Misplaced modifiers smart onions

rows of marching onions
Where’s the salmonella outbreak these footed onions are trying to escape?

According to the National Public Radio newsfeed yesterday, “The CDC says toss onions if you don’t know where they came from to avoid salmonella.”

You may be as astonished as I was to learn that onions not only are smart enough to recognize that salmonella infections are dangerous, but also that onions migrate to avoid being contaminated by those vile, rod-shaped bacteria.

Today’s informal writing prompt will let you and your students see if they can recognized a misplaced modifier when they see one, or whether they are dumber than onions.

Here’s the prompt:

“I’m going to show you a summary that appeared in a radio broadcast’s news feed. (Display and read item.)

” The CDC is, of course, the Centers for Disease Control. “Now write your reaction to that item in one or two sentences. You have 30 seconds to write.”

That’s all that necessary. A prompt as short as this is appropriate when (1) you have other informal prompts to use in the class period and (2) want to remind students of some rule they know and should use in their writing. You can take another two minutes to ask for oral responses if you choose, but if you’re rushed, just collect the day’s informal writing at the end of class to skim in a free period.

Leave it for philosophy classes to debate whether tossing is appropriate action to take against onions who, through no fault of their own, may have become infected by salmonella.

© 2021 Linda G. Aragoni

Wandering modifiers, wondering readers

Head of person with superimposed question mark
What’s this supposed to say>

One of the few bright spots in the current political turbulence is the way misplaced modifier production has ramped up. I collect those that amuse me and often have students attempt to figure out what the writer intended to say, where the writer messed up, and, if possible, revise the sentence to fix the problem.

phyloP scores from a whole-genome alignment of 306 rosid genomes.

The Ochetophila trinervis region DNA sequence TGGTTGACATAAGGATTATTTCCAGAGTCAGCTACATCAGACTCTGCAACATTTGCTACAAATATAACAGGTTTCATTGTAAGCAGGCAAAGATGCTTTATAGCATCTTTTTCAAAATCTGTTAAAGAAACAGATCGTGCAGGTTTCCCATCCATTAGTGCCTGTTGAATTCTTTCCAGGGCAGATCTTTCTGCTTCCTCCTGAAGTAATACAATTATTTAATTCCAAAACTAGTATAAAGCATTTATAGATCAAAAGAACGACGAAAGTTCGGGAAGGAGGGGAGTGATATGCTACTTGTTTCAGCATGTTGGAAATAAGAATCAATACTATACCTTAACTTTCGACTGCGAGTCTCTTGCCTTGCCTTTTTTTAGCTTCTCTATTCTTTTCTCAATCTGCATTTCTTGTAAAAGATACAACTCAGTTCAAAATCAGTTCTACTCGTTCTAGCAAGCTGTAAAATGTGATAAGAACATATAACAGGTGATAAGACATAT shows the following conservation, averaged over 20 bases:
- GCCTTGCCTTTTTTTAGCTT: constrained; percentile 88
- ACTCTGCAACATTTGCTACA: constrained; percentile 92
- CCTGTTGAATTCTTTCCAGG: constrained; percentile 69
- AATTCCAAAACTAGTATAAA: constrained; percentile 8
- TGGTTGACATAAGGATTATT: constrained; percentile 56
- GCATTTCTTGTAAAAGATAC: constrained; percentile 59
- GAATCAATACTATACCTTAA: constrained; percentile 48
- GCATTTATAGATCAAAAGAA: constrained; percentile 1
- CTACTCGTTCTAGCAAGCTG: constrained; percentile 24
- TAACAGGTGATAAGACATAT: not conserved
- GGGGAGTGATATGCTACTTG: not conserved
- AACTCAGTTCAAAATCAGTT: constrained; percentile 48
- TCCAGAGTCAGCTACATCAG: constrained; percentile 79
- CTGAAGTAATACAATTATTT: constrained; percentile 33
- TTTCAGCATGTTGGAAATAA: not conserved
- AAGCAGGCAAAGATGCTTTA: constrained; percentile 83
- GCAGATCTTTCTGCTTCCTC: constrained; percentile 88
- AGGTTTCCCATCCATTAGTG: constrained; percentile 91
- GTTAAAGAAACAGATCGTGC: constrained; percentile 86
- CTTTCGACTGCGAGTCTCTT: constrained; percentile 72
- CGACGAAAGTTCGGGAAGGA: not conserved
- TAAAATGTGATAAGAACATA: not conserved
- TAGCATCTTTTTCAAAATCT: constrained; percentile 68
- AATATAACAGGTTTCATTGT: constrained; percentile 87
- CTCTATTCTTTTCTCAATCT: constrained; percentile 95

Here are three that other teachers might want to have their students attempt to untangle:

“Karl Rove gently explains that Joe Biden beat Trump in Rupert Murdoch’s Wall Street Journal.”

“After making landfall in Cuba early Sunday, Florida now faces storm surges of up to four feet.”

“While he said testing can help, former FDA Commissioner Scott Gottlieb cautioned against holiday gatherings and encouraged the use of high quality masks during an interview on Face the Nation on Sunday.”

©2020 Linda G. Aragoni

Informal writing prompt starters

I collect assorted short items for use in informal writing prompts on grammar and editing. Here are three recent acquisitions.

An advisory from Microsoft says this:

You may need to perform necessary actions to complete the installation.

A newsletter from WSKG public broadcasting, reported:

[NY Gov. Andrew Cuomo] still wants a permanent property tax cap, an end to cash bail and other criminal justice reforms, and a ban on plastic bags in the budget.

The Washington Post‘s subscriber newsletter contained this item on March 26, 2019:

Kamala Harris: Our teacher pay gap is a failure. Here’s how we can fix it.

If I were to use one of the items as an informal prompt, I’d ask students to do three things, presenting the tasks separately:

  1. Figure out what the writer intended to say.
  2. Rewrite the item to convey the intended message.
  3. Identify the type of error(s) in the original item.

Before you ask, there are two reasons why identifying the type of error is the last task. One reason is that for most students labeling the error is the most difficult of the three tasks. The other reason is that putting the correct label on an error is the least useful of the three tasks.